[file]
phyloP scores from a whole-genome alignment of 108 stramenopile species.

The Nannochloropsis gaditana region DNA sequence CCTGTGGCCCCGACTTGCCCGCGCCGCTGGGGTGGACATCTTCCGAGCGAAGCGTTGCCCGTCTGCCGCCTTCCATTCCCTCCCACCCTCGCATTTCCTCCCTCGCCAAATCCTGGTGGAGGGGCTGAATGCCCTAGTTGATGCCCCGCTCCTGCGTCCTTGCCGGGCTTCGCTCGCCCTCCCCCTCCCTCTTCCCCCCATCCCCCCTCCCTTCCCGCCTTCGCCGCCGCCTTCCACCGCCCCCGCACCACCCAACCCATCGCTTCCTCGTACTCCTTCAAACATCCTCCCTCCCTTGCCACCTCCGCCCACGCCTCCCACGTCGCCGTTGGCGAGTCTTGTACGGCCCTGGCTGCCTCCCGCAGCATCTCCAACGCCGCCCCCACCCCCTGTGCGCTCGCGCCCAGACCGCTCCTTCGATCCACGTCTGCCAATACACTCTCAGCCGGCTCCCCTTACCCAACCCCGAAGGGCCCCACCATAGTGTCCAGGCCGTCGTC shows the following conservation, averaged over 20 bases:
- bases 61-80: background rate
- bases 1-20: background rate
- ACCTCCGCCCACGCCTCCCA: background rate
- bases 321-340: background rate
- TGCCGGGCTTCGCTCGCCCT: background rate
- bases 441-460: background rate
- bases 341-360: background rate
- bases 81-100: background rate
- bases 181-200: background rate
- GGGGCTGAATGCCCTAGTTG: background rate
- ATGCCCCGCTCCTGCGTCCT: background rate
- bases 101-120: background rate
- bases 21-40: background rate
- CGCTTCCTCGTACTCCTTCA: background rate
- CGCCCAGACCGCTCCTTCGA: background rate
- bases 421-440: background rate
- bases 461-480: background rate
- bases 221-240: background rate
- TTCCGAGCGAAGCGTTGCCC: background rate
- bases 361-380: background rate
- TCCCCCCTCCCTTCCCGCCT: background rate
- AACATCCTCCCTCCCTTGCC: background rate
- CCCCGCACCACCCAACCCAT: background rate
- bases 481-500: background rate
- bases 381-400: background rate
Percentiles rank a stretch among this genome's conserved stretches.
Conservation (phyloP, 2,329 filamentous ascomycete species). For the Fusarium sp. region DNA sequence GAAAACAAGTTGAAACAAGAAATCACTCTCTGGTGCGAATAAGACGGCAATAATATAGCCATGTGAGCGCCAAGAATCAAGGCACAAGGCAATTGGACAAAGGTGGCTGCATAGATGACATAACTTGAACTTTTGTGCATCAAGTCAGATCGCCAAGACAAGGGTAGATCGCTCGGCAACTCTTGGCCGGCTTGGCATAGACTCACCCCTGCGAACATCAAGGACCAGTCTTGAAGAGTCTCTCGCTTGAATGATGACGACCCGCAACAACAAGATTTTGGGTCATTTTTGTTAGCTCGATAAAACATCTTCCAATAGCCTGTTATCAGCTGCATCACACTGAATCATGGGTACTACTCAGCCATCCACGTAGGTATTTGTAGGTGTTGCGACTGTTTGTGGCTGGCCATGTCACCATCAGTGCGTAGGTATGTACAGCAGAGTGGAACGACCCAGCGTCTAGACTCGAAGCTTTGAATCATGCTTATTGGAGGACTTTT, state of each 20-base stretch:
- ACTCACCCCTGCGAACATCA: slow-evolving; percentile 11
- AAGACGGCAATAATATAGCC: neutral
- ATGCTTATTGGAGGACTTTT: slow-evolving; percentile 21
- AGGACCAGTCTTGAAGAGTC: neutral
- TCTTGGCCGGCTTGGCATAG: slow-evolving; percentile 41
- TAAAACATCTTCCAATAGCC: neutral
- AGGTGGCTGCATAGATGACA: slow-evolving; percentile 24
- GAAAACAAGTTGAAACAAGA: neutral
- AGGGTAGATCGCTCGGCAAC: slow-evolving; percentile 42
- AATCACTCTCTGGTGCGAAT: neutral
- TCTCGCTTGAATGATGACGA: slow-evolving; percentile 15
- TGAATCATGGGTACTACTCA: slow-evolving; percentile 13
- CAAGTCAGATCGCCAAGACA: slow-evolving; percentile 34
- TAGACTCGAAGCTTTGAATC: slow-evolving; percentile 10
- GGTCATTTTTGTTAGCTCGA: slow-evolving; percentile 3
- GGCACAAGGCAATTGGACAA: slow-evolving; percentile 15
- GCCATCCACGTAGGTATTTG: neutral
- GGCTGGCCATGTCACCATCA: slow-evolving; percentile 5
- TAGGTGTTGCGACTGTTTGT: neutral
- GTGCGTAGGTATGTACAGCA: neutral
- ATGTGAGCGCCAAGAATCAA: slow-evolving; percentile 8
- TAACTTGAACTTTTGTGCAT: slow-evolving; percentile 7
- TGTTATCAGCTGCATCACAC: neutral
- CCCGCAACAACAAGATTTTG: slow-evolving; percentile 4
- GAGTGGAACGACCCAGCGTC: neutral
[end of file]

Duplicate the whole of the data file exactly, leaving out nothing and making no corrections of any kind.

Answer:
phyloP scores from a whole-genome alignment of 108 stramenopile species.

The Nannochloropsis gaditana region DNA sequence CCTGTGGCCCCGACTTGCCCGCGCCGCTGGGGTGGACATCTTCCGAGCGAAGCGTTGCCCGTCTGCCGCCTTCCATTCCCTCCCACCCTCGCATTTCCTCCCTCGCCAAATCCTGGTGGAGGGGCTGAATGCCCTAGTTGATGCCCCGCTCCTGCGTCCTTGCCGGGCTTCGCTCGCCCTCCCCCTCCCTCTTCCCCCCATCCCCCCTCCCTTCCCGCCTTCGCCGCCGCCTTCCACCGCCCCCGCACCACCCAACCCATCGCTTCCTCGTACTCCTTCAAACATCCTCCCTCCCTTGCCACCTCCGCCCACGCCTCCCACGTCGCCGTTGGCGAGTCTTGTACGGCCCTGGCTGCCTCCCGCAGCATCTCCAACGCCGCCCCCACCCCCTGTGCGCTCGCGCCCAGACCGCTCCTTCGATCCACGTCTGCCAATACACTCTCAGCCGGCTCCCCTTACCCAACCCCGAAGGGCCCCACCATAGTGTCCAGGCCGTCGTC shows the following conservation, averaged over 20 bases:
- bases 61-80: background rate
- bases 1-20: background rate
- ACCTCCGCCCACGCCTCCCA: background rate
- bases 321-340: background rate
- TGCCGGGCTTCGCTCGCCCT: background rate
- bases 441-460: background rate
- bases 341-360: background rate
- bases 81-100: background rate
- bases 181-200: background rate
- GGGGCTGAATGCCCTAGTTG: background rate
- ATGCCCCGCTCCTGCGTCCT: background rate
- bases 101-120: background rate
- bases 21-40: background rate
- CGCTTCCTCGTACTCCTTCA: background rate
- CGCCCAGACCGCTCCTTCGA: background rate
- bases 421-440: background rate
- bases 461-480: background rate
- bases 221-240: background rate
- TTCCGAGCGAAGCGTTGCCC: background rate
- bases 361-380: background rate
- TCCCCCCTCCCTTCCCGCCT: background rate
- AACATCCTCCCTCCCTTGCC: background rate
- CCCCGCACCACCCAACCCAT: background rate
- bases 481-500: background rate
- bases 381-400: background rate
Percentiles rank a stretch among this genome's conserved stretches.
Conservation (phyloP, 2,329 filamentous ascomycete species). For the Fusarium sp. region DNA sequence GAAAACAAGTTGAAACAAGAAATCACTCTCTGGTGCGAATAAGACGGCAATAATATAGCCATGTGAGCGCCAAGAATCAAGGCACAAGGCAATTGGACAAAGGTGGCTGCATAGATGACATAACTTGAACTTTTGTGCATCAAGTCAGATCGCCAAGACAAGGGTAGATCGCTCGGCAACTCTTGGCCGGCTTGGCATAGACTCACCCCTGCGAACATCAAGGACCAGTCTTGAAGAGTCTCTCGCTTGAATGATGACGACCCGCAACAACAAGATTTTGGGTCATTTTTGTTAGCTCGATAAAACATCTTCCAATAGCCTGTTATCAGCTGCATCACACTGAATCATGGGTACTACTCAGCCATCCACGTAGGTATTTGTAGGTGTTGCGACTGTTTGTGGCTGGCCATGTCACCATCAGTGCGTAGGTATGTACAGCAGAGTGGAACGACCCAGCGTCTAGACTCGAAGCTTTGAATCATGCTTATTGGAGGACTTTT, state of each 20-base stretch:
- ACTCACCCCTGCGAACATCA: slow-evolving; percentile 11
- AAGACGGCAATAATATAGCC: neutral
- ATGCTTATTGGAGGACTTTT: slow-evolving; percentile 21
- AGGACCAGTCTTGAAGAGTC: neutral
- TCTTGGCCGGCTTGGCATAG: slow-evolving; percentile 41
- TAAAACATCTTCCAATAGCC: neutral
- AGGTGGCTGCATAGATGACA: slow-evolving; percentile 24
- GAAAACAAGTTGAAACAAGA: neutral
- AGGGTAGATCGCTCGGCAAC: slow-evolving; percentile 42
- AATCACTCTCTGGTGCGAAT: neutral
- TCTCGCTTGAATGATGACGA: slow-evolving; percentile 15
- TGAATCATGGGTACTACTCA: slow-evolving; percentile 13
- CAAGTCAGATCGCCAAGACA: slow-evolving; percentile 34
- TAGACTCGAAGCTTTGAATC: slow-evolving; percentile 10
- GGTCATTTTTGTTAGCTCGA: slow-evolving; percentile 3
- GGCACAAGGCAATTGGACAA: slow-evolving; percentile 15
- GCCATCCACGTAGGTATTTG: neutral
- GGCTGGCCATGTCACCATCA: slow-evolving; percentile 5
- TAGGTGTTGCGACTGTTTGT: neutral
- GTGCGTAGGTATGTACAGCA: neutral
- ATGTGAGCGCCAAGAATCAA: slow-evolving; percentile 8
- TAACTTGAACTTTTGTGCAT: slow-evolving; percentile 7
- TGTTATCAGCTGCATCACAC: neutral
- CCCGCAACAACAAGATTTTG: slow-evolving; percentile 4
- GAGTGGAACGACCCAGCGTC: neutral